The King's Fund Integrated Care bulletin editorial - "One system, one budget"
Merav Dover, Chief Officer of Southwark and Lambeth Integrated Care, has written the editorial for this month's The King's Fund Integrated Care bulletin (August 2015).
The editorial read:
"One system, one budget": learning from the experience of Southwark and Lambeth Integrated Care
Creating a truly integrated care system is simple in theory, but much more difficult in practice. In Southwark and Lambeth we have been developing integrated care for three years and we have learnt a great deal along the way. During this time Southwark and Lambeth Integrated Care has achieved much to be proud of.
Local people and staff from across health and social care have been working together to design and test new approaches that have meaningfully improved people’s experience of care. For those of you embarking on new models of care, I hope it’s helpful to hear about our experiences.
For us, integrated care is about organisations coming together as one system with one budget, to increase the value of care we provide for local people, so they can lead healthier and happier lives. Any one organisation cannot do this alone.
As the partnership includes NHS foundation trusts, local authorities, clinical commissioning groups, general practice, the community sector and people living in Southwark and Lambeth, arriving at this shared vision was challenging and took time to get right. Initially we underestimated the extent to which we would need to change behaviours to deliver integrated care: the importance of supporting people to take control of their own health and wellbeing, of moving from treating conditions to preventing them and of moving from a prescriptive approach to a partnership approach. We now recognise that the most successful solutions are those that are co-designed by frontline staff and local people, and we have citizen representatives in all of our governance meetings.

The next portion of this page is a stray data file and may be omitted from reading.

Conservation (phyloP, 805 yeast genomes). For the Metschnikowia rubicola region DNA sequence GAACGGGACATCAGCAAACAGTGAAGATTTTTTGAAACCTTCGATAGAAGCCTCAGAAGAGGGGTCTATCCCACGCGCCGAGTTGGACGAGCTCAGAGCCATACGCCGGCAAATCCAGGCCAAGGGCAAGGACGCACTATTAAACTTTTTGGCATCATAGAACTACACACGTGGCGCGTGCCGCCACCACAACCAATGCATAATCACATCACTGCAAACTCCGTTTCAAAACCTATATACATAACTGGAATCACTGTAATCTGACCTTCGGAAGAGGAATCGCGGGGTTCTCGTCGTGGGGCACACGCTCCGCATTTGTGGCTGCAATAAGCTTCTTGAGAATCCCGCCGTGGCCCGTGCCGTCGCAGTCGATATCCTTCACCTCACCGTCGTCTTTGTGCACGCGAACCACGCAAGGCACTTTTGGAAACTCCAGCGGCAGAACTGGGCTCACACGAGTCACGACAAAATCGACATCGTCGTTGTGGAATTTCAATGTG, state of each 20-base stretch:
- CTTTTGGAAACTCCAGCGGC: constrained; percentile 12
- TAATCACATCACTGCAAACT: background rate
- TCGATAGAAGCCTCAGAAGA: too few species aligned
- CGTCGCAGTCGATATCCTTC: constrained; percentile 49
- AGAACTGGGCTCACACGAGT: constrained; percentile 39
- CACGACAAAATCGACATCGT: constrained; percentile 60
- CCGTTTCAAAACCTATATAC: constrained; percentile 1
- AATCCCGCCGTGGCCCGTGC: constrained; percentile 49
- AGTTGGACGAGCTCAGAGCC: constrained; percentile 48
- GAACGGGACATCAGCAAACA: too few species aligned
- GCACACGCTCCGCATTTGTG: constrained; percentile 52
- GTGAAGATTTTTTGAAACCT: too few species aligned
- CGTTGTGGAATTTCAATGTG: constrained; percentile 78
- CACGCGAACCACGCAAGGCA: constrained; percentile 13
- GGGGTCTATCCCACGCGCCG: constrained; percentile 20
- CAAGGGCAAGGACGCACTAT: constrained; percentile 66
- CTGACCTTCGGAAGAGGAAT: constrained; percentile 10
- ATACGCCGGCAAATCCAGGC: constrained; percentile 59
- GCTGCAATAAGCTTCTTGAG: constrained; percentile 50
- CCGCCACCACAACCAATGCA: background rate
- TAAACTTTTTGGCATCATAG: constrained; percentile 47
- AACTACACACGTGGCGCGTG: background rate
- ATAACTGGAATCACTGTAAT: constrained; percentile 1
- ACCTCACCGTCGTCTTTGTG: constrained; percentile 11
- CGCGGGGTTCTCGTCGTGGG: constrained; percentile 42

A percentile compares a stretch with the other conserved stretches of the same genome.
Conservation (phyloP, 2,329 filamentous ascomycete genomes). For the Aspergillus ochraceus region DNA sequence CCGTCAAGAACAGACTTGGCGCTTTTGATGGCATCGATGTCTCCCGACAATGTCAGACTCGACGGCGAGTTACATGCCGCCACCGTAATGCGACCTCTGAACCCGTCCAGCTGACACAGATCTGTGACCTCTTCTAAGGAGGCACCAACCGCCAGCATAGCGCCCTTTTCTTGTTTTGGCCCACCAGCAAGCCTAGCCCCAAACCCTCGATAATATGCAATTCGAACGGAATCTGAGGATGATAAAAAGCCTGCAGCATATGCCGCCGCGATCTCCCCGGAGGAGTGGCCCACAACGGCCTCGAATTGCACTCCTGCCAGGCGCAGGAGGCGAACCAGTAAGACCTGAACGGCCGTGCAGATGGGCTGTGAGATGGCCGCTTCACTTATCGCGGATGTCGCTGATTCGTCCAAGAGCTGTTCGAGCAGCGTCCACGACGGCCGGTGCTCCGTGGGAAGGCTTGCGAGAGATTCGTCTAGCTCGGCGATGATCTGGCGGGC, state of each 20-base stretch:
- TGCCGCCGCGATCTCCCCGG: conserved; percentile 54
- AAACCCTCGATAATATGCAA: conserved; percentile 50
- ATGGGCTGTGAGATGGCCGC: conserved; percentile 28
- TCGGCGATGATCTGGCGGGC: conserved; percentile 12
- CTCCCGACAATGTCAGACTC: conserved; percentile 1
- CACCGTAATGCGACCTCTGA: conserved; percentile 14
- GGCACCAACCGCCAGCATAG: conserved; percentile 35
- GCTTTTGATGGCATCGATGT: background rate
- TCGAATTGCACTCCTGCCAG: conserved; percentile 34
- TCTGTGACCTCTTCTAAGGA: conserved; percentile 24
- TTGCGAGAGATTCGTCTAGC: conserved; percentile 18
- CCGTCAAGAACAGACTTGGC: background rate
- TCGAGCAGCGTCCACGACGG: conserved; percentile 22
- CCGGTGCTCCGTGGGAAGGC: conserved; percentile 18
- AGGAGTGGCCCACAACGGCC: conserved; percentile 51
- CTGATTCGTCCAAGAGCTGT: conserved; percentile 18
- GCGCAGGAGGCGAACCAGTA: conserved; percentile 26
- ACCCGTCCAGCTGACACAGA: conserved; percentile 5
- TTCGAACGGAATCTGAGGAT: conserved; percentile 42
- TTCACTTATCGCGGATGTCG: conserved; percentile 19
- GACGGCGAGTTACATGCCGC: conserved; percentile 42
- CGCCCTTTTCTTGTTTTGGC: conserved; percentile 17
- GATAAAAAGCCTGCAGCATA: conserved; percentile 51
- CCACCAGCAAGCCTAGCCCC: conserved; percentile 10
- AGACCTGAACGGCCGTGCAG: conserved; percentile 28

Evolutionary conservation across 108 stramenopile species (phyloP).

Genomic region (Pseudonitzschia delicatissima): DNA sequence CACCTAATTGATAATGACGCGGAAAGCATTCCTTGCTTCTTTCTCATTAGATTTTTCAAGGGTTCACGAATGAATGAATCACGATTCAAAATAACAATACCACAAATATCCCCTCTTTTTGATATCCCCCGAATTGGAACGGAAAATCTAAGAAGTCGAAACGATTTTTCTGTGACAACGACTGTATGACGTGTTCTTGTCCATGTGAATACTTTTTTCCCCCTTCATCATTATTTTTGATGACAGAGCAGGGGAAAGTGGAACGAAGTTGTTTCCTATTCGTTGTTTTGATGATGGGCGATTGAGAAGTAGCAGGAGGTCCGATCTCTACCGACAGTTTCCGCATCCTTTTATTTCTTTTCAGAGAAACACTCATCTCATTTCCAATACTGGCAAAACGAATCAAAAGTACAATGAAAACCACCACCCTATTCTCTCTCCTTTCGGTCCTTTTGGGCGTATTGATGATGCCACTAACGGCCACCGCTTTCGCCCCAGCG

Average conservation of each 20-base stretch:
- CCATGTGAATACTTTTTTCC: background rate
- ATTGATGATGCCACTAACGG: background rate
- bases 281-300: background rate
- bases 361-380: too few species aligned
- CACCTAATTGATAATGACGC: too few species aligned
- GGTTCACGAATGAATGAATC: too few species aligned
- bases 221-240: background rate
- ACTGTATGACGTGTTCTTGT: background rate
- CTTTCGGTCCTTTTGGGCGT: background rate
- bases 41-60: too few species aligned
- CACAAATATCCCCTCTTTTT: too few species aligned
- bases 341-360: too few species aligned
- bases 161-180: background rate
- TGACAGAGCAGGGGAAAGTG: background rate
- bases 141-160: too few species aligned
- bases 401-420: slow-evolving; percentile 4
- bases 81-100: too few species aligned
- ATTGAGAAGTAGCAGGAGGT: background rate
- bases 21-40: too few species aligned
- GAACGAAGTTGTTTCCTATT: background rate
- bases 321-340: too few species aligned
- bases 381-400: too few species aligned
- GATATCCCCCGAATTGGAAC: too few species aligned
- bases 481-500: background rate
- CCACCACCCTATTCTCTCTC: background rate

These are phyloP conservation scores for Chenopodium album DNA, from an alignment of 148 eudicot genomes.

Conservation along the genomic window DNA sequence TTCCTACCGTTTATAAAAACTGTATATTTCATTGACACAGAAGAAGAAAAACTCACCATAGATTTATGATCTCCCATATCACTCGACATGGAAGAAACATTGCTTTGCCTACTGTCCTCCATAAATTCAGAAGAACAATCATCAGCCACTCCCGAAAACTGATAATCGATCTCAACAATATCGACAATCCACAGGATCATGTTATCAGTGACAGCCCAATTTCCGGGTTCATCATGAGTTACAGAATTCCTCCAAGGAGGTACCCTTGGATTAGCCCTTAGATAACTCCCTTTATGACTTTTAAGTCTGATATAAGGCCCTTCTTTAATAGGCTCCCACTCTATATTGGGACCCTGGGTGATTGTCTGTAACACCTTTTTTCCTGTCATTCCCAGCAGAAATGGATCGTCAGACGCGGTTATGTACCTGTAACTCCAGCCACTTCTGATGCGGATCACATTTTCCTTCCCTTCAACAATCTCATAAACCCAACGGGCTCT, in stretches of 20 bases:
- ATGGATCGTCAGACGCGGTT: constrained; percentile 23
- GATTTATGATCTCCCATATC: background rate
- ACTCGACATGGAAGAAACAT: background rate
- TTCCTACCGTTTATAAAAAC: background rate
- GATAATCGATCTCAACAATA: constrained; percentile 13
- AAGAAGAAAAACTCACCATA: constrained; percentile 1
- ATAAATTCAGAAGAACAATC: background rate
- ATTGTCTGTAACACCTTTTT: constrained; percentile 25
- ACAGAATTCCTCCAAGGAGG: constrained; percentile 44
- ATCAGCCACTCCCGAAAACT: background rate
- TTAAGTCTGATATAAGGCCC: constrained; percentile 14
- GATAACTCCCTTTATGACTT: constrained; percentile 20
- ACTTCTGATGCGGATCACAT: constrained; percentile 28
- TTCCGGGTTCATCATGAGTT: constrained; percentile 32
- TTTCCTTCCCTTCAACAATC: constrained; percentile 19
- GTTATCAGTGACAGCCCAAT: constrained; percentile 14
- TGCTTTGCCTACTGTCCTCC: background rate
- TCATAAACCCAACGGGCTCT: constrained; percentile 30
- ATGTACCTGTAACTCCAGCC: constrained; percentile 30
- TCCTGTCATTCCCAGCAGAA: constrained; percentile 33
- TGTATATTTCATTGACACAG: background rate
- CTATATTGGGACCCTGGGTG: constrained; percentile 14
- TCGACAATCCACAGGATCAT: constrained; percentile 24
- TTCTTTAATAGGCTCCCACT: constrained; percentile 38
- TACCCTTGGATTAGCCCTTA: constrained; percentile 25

We have worked tirelessly to build strong relationships within our partnership. Transformation is built on hard-won trust and as trust has built up we have overcame barriers to integration, such as having to let go of organisational or professional power and control. In building trust, we have become more explicit about the need to shift resource into communities and to continue to do more to involve the voluntary sector.
We now have a greater understanding of how to make change happen. We were lucky to have investment from Guy’s and St Thomas’ Charity and this was used to test different approaches. We have learnt the importance of having good methodology for testing and adapting initiatives. GPs used the investment to develop their collaborative leadership and to give themselves the time to lead and develop new ways of working; this made a big difference. We’ve not yet wholly cracked the issue of time – freeing people up to co-design and try new ways of working. We’ve learnt the hard way that neither top-down nor bottom-up change works and we must bring the two together. To deliver transformational change across the system, it is critical to hard-wire accountability into the organisations for each of the changes we commit to and we are working on this.
Across Southwark and Lambeth we have a rich pool of great leaders and world-class clinicians at our disposal and we have not been shy in taking advantage of it. This has been hugely important to us in terms of our ability to drive change and deliver new ways of working. So, it won’t surprise you to learn that we went bust on our timescales. Behaviour change, building trust and co-designing and testing solutions takes serious time, but taking short cuts takes even longer. We’ve now learnt to build time for these activities into our plans.
We were always good at being self-critical and we’re now learning to shout about our successes; success needs to be celebrated regularly to continue to reignite enthusiasm and a commitment to do more. Notably, the overall trend in emergency admissions for people aged over 65 living in Southwark and Lambeth appears to be flat, despite evidence of significant growth in other parts of London and England, and we have an increasing number of personal stories suggesting that our work is having a positive impact on people and their experience of care.
Although we can be proud of what we’ve achieved, we still have plenty to do. We have set out the partnership commitments that we want to realise by April 2016. As individual organisations we can’t tackle the challenges we face, but together we have the ability to improve care for our vibrantly diverse urban community.
Chief Officer, Southwark and Lambeth Integrated Care